- Tensions over Ukraine continue to simmer as NATO leaders and Russian officials are struggling to come to terms over a security agreement that could prevent further escalation. Russian Foreign Minister Sergei Lavrov has warned NATO that Moscow will not wait “endlessly” to ensure a security deal. Meanwhile, the U.S. is pressuring its European allies to agree to potential sanctions if Russia invades Ukraine. Talks between the two sides have failed to come to an agreement, and Russia has only ramped up the pressure in recent days. On Thursday, several Ukrainian government agencies were hit with a cyberattack that warned Ukrainians to “be afraid and expect the worst.” In addition, the attack brought down a few government agency websites. The tense geopolitical situation has led to an increase in natural gas prices in Europe as the financial markets fear a potential conflict and are growing concerned that Russia could withhold more of its natural gas from the continent.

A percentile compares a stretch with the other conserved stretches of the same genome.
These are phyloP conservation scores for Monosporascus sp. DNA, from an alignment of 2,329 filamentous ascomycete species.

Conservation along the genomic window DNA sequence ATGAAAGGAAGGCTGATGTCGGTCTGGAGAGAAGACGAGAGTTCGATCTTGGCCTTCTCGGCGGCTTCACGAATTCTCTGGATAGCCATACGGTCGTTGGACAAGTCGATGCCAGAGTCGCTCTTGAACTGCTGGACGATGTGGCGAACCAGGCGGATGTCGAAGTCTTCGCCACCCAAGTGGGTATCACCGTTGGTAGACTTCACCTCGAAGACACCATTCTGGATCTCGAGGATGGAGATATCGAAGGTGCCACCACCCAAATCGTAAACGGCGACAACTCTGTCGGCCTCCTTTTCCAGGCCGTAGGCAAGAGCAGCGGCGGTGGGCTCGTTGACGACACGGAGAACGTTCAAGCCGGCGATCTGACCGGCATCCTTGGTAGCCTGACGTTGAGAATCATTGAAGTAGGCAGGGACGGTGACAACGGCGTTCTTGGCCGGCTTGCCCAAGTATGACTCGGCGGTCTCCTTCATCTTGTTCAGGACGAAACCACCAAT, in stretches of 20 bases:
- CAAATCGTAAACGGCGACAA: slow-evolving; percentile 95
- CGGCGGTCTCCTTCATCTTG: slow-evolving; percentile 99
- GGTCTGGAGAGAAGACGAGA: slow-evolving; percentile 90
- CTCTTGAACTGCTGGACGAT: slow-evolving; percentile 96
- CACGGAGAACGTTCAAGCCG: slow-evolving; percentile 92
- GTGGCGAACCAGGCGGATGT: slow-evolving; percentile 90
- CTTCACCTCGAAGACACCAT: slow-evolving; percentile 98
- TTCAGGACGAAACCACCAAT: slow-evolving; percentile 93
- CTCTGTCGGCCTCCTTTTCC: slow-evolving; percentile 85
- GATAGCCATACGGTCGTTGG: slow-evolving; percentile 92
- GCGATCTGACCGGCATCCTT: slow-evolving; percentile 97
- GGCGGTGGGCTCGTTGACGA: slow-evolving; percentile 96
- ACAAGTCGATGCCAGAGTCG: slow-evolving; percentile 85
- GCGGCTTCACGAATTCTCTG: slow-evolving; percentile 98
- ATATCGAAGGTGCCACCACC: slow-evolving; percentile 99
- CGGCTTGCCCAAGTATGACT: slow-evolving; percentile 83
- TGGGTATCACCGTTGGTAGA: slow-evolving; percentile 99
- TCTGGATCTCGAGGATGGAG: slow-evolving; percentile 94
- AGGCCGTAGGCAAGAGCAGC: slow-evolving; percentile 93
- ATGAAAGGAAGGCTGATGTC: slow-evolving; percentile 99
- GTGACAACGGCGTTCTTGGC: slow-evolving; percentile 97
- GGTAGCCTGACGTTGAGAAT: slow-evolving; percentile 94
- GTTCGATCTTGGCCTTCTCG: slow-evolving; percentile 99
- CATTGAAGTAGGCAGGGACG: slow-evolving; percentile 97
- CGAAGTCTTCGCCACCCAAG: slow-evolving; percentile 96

- The Bank of Korea (BOK) raised its key policy rate by 25 bps to 1.25% on Friday and signaled the central bank is prepared for additional rate hikes. This is the bank’s third-rate hike since the summer. The aggressive rate hikes suggest the BOK may be more concerned with an increase in inflation than with the risks posed by the spread of COVID-19. Over the last few months, inflation has been driven primarily by rising transportation costs.
- Bank of Japan policymakers are discussing a timeframe to begin telegraphing an eventual rate hike. The latest CPI report in Japan shows that annual inflation rose 0.6% from the prior year, its highest level since the start of the pandemic.